EXETER, UK -- An international team of scientists has identified a nesting population of leatherback sea turtles in Gabon, West Africa as the world's largest.
The research, published in the May issue of Biological Conservation, involved country-wide land and aerial surveys that estimated a population of between 15,730 and 41,373 female turtles using the nesting beaches.
The study highlights the importance of conservation work to manage key sites and protected areas in Gabon.
Leatherbacks are of profound conservation concern around the world after populations in the Indo-Pacific crashed by more than 90 percent in the 1980s and 1990s. The International Union for Conservation of Nature (IUCN) lists leatherback turtles as critically endangered globally, but detailed population assessments in much of the Atlantic, especially Africa, are lacking.
The research was led by the University of Exeter working in collaboration with the Wildlife Conservation Society (WCS) which spearheads the Gabon Sea Turtle Partnership, a network of organisations concerned with the protection of marine turtles in Gabon
During three nesting seasons between 2002 and 2007, the team’s members carried out the most comprehensive survey of marine turtles ever conducted in Gabon. This involved aerial surveys along Gabon’s 600 km (372 mile) coast, using video to capture footage for evaluation, and detailed ground-based monitoring. By covering the entire coastline, they were not only able to estimate the number of nests and nesting females, but also to identify the key sites for leatherback nesting, data which are crucial to developing conservation management plans for the species. Leatherbacks were first described nesting in Gabon in 1984.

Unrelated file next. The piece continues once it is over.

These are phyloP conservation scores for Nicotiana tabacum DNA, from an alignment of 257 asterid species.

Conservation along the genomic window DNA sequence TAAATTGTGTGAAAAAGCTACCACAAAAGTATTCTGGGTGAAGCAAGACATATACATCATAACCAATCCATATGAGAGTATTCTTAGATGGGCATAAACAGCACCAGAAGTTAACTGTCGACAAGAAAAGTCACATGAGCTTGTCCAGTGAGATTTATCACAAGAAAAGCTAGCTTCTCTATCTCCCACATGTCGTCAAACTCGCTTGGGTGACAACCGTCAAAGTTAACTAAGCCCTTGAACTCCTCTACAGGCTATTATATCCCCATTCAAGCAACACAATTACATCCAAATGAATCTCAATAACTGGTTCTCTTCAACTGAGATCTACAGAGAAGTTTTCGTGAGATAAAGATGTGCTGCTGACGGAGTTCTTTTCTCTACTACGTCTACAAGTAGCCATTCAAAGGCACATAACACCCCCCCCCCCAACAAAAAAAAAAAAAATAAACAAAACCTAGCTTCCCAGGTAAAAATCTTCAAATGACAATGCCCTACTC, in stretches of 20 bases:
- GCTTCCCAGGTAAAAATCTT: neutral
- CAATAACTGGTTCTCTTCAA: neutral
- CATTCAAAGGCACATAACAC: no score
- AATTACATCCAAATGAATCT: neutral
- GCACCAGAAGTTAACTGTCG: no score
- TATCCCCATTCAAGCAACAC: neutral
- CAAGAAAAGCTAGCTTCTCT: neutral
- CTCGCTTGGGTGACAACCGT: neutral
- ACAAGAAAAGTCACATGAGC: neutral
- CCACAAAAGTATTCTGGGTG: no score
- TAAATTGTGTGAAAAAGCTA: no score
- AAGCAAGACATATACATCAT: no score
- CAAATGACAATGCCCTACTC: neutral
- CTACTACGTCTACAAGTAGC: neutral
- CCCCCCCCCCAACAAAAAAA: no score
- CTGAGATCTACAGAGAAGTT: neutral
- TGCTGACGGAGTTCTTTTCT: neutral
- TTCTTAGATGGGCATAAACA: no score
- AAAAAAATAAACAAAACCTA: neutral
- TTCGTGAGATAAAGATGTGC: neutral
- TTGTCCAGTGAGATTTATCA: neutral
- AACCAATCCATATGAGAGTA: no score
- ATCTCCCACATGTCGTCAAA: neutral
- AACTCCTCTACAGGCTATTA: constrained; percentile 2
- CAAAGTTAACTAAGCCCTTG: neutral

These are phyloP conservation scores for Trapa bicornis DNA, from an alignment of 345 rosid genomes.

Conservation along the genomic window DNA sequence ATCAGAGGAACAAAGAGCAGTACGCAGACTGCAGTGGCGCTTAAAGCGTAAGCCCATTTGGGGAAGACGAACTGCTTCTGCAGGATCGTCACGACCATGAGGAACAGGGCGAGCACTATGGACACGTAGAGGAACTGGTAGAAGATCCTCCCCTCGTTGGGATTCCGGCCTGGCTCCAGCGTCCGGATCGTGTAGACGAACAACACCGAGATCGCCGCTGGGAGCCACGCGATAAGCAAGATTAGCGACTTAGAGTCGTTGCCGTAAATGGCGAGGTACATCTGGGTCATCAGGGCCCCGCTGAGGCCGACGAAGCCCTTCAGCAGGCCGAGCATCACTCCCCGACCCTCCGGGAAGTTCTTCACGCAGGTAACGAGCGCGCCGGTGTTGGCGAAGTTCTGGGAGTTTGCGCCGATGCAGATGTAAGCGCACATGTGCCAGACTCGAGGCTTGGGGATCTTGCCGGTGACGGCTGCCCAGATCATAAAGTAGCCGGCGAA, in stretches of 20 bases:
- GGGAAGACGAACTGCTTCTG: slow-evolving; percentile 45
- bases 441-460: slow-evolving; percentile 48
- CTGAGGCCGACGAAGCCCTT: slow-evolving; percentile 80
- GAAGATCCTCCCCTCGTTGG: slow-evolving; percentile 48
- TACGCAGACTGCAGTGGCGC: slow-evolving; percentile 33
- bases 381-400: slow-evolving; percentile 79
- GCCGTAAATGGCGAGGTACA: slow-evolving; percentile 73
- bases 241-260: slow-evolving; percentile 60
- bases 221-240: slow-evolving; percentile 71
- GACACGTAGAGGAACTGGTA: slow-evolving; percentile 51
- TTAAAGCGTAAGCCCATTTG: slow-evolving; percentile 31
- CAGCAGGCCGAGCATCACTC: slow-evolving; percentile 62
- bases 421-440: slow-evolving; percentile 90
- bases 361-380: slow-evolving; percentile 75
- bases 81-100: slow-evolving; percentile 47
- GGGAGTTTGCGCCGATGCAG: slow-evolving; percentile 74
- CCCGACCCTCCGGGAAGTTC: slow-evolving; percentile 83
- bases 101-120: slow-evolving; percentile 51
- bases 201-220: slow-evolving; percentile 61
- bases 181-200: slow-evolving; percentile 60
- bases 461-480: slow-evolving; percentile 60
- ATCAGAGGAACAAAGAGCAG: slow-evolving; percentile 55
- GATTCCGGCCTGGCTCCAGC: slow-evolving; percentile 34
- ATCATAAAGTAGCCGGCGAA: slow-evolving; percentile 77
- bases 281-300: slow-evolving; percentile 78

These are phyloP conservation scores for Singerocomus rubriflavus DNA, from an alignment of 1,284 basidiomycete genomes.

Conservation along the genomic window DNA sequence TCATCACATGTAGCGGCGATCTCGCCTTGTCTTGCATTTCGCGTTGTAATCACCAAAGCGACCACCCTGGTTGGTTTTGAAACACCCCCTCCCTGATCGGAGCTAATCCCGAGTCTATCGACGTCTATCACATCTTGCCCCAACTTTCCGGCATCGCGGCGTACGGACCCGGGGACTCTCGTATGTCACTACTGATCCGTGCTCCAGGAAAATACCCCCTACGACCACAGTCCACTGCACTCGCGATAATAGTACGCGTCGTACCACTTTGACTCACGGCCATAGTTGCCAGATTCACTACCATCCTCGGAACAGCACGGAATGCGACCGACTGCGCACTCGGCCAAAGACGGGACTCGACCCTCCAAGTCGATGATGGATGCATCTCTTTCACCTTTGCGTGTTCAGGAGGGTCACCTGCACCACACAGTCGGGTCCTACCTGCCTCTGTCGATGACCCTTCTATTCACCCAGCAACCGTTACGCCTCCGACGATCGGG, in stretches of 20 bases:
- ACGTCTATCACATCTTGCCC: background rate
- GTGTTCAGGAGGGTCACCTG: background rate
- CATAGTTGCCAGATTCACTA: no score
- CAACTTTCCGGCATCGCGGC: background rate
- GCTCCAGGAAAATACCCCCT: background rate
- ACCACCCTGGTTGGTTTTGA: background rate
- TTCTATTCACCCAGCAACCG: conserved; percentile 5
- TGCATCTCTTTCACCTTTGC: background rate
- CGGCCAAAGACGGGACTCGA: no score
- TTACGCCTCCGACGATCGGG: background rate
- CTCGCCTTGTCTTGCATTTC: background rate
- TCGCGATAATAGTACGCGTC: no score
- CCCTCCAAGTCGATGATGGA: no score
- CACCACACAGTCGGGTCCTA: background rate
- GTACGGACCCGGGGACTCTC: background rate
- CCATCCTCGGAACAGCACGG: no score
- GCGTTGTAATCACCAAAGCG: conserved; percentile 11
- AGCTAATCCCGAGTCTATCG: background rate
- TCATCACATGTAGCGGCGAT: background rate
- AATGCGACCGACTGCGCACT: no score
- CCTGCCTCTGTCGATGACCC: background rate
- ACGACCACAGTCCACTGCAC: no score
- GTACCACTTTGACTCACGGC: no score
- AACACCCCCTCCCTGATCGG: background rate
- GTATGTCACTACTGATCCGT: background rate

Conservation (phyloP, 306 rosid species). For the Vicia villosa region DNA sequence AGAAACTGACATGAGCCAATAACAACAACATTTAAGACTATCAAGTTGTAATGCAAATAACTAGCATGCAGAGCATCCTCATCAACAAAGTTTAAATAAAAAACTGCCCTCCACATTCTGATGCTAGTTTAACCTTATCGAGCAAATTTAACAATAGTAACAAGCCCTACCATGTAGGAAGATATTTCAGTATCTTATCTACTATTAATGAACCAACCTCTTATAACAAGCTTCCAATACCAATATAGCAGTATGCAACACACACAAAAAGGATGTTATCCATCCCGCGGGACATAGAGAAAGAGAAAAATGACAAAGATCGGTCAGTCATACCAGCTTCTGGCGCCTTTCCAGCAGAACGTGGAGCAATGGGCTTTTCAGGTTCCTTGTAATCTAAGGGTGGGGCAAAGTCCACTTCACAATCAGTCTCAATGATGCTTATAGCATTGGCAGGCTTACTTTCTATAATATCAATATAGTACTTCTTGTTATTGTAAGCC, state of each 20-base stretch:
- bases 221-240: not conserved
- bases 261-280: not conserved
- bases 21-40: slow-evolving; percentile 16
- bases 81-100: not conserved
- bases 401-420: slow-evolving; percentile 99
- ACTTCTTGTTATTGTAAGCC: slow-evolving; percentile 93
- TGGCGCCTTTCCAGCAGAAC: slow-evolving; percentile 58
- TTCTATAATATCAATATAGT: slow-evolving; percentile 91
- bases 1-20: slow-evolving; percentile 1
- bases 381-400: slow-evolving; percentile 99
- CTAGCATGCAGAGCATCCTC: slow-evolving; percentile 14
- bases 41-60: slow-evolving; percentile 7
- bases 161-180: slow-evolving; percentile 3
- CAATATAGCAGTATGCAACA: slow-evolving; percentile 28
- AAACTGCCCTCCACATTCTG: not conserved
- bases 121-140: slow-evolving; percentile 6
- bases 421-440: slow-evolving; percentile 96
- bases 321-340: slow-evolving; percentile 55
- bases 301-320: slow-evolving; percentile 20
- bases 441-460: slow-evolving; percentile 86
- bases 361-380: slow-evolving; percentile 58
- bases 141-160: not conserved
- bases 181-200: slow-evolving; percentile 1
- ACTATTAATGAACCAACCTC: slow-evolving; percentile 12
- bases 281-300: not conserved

Lead author on the paper, Dr Matthew Witt of the University of Exeter's School of Biosciences, said: “We knew that Gabon was an important nesting site for leatherback turtles but until now had little idea of the size of the population or its global ranking. We are now focusing our efforts on working with local agencies to coordinate conservation efforts to ensure this population is protected against the threats from illegal fisheries, nest poaching, pollution and habitat disturbance, and climate change.”
The study also revealed that around 79 percent of the nesting occurs within National Parks and other protected areas. This gives added hope that Gabon can continue to be one of the world’s most important countries for these magnificent creatures.
Dr Angela Formia of the Wildlife Conservation Society, a co-author of the paper, said: “These findings show the critical importance of protected areas to maintain populations of sea turtles. Gabon should be commended for creating a network of National Parks in 2002 that have provided a sanctuary for this endangered species as well as other rare wildlife.”
This study was carried out by the University of Exeter, Wildlife Conservation Society, University of Florence, IUCN-France, PROTOMAC (Gabon), CNDIO-Gabon, IBONGA-ACPE (Gabon), Agence Nationale des Parcs Nationaux (Gabon), Gabon Environnment, Aventures Sans Frontières (Gabon) and WWF-Gabon.
The study was made possible through funding by the Natural Environment Research Council (UK), the United States Fish and Wildlife Serve (USFWS) Marine Turtle Conservation Fund (U.S Department of the Interior), and the United States Agency for International Development (USAID) – Central African Regional Program for the Environment (CARPE). The team has now also received £300,000 (approx. $450,000 USD) Darwin funding for a three-year project, working with local agencies to improve marine biodiversity management in Gabon.
About leatherback turtles
To see turtles currently being tracked from Gabon see: www.seaturtle.org/tracking/?project_id=340
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